Lack of funding is a big issue for nursing homes. “You layer COVID on top of that and… it’s a crisis on top of a crisis,” David Grabowski, a professor of health care policy at Harvard Medical School, told Yahoo Finance. “And that you started with a lot of nursing homes that didn’t have adequate staffing models, weren’t exactly strong at infection control, lacked resources in many, many regards, and then this hits, it’s definitely the industry.”

“Over 60% of people in the country that live in nursing facilities are dependent upon Medicaid,” AHCA President and CEO Mark Parkinson told Yahoo Finance. “And unfortunately, in most states, the Medicaid rates have been set at less than the actual cost to take care of the residents. So, it makes it very difficult to provide the kind of care that providers want when they’re underfunded so dramatically.”

In addition, Parkinson commented, “most of the people don’t understand that Medicaid is really a middle-class benefit, because if people live long enough to outlive their resources, it’s the only way that they can afford to be taken care of in a facility.”

Medicaid is a federal benefits program that gives health coverage to seniors, pregnant women, children, people with disabilities and eligible low-income adults. However, the federal government permits states to level the payment amounts long as they meet federal requirements.

“The failure to adequately fund Medicaid is primarily a problem with the states,” Parkinson said. “Each state gets to make its own decision on what its reimbursement will be for Medicaid. Although the national average is around $200 a day, the rate varies dramatically by states, and some states are as low as less than $150 a day. In the low funding states, like Illinois and Texas, the politicians just haven’t decided it’s an important enough priority to adequately fund it.”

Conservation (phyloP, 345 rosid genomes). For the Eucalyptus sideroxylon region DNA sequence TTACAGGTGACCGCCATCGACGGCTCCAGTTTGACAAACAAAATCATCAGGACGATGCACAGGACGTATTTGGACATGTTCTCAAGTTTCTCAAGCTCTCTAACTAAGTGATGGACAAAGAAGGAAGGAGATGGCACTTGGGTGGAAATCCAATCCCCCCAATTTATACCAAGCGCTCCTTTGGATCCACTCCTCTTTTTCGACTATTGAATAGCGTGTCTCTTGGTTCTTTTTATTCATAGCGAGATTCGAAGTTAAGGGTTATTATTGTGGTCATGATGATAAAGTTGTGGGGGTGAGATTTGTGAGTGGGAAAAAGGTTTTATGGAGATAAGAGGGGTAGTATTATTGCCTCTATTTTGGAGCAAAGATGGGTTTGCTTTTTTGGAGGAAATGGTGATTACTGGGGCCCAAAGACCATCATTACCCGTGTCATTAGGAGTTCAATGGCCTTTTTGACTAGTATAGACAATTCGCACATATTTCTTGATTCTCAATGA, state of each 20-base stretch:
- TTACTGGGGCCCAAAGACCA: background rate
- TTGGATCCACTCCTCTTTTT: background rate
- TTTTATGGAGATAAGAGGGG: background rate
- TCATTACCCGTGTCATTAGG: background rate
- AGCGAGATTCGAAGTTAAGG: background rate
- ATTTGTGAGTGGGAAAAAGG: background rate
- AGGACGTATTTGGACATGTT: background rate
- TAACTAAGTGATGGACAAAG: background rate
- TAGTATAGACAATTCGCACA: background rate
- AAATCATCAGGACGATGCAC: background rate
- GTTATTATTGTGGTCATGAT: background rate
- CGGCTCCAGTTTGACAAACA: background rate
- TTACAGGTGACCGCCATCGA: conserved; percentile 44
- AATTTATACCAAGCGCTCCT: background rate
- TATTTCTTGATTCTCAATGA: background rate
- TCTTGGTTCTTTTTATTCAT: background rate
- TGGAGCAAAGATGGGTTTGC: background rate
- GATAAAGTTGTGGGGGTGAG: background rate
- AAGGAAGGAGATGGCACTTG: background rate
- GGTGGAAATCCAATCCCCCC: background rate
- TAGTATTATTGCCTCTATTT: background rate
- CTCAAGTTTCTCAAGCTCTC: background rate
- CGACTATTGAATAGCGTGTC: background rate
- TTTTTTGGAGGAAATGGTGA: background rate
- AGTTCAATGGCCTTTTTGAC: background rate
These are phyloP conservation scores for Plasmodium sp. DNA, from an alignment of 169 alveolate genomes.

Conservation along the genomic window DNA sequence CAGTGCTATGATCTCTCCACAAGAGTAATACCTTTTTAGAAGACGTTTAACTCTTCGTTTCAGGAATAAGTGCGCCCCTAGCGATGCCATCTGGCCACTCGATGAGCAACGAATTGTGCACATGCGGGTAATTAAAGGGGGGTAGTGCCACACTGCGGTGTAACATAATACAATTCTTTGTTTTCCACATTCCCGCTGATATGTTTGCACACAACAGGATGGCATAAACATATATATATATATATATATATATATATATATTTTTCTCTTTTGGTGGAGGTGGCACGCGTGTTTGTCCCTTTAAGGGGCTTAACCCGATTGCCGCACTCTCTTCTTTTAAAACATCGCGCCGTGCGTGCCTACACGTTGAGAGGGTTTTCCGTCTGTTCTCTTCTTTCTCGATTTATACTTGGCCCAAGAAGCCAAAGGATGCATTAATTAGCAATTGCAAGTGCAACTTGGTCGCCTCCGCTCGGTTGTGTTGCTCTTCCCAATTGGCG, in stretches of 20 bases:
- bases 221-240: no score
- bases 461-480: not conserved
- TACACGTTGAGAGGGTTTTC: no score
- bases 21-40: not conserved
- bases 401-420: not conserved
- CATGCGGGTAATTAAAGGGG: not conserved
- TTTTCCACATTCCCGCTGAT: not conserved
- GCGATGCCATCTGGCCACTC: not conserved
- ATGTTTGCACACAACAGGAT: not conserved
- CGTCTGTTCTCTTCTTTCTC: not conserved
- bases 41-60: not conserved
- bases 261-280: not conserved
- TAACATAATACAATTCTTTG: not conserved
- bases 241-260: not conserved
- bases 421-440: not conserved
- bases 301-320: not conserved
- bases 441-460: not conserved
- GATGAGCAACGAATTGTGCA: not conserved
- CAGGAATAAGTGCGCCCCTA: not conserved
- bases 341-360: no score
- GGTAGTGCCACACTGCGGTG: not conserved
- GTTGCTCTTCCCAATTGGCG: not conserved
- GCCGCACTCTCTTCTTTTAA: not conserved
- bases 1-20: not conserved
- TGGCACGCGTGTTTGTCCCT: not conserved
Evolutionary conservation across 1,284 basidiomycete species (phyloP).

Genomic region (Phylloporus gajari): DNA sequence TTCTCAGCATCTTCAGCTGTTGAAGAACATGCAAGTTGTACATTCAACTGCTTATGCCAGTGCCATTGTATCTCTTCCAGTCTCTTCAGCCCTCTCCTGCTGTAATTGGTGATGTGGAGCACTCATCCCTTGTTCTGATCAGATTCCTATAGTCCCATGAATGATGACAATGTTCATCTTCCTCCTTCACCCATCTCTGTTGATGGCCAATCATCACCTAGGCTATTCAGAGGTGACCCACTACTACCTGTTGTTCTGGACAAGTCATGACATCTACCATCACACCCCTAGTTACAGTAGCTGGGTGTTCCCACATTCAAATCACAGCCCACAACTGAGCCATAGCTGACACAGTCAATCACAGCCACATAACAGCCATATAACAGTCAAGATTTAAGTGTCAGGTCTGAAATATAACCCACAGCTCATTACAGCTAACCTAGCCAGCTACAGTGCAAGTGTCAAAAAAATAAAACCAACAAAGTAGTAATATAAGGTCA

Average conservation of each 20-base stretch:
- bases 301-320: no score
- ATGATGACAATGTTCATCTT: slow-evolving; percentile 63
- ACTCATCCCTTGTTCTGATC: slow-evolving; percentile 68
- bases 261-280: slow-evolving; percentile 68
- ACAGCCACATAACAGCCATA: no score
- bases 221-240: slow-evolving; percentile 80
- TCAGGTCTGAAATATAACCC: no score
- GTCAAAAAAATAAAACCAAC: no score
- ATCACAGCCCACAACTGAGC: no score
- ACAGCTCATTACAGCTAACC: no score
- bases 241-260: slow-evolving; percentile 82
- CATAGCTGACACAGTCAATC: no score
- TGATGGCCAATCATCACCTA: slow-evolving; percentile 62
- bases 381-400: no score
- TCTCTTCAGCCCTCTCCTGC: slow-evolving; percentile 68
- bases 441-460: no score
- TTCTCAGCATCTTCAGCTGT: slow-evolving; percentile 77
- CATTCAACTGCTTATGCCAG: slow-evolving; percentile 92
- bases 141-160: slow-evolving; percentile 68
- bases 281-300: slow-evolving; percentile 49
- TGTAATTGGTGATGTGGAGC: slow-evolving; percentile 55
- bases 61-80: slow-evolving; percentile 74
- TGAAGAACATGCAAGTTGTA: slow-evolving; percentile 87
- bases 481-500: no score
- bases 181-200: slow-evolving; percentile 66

According to the New York Times, the COVID-19 crisis that has swept the nation has infected more than 282,000 people at about 12,000 facilities as of June 26. It has killed more than 54,000. There are roughly 15,600 nursing homes in the U.S., with more than 1.3 million residents and over 1.6 million staff.

“It’s important to note that COVID hasn’t discriminated, so it’s not just those worst-quality nursing homes that have seen cases,” Grabowski said. “It’s been equally apparent across the high quality and low-quality facilities, high Medicaid and low Medicaid facilities. We’ve found that it’s really about where you’re located that has driven these cases.”

Adding to the financial situation is the fact that testing for coronavirus in the thousands of nursing homes across the country can be very expensive. The AHCA and National Center for Assisted Living (NCAL) found that testing every U.S. nursing home resident and staff member just once, would cost $440 million. As the pandemic continues, more supplies are also needed. A recent NCAL survey found that many assisted living communities are running low on PPE (N95 masks, surgical face masks, face shields, gowns, and gloves).

Parkinson says, it’s a “failure to recognize the importance of the elderly. It’s a conscious political decision to underfund elder care,” he said. “It’s not defensible on any level, but it’s occurring in the vast majority of states.”

Nursing homes were hardly prepared for the COVID-19 crisis. He went on to say that with more funding, nursing homes can be better prepared for the next health crisis.

Reference: Yahoo Finance (June 30, 2020) “U.S. nursing homes face ‘a crisis on top of a crisis’ with coronavirus and funding woes”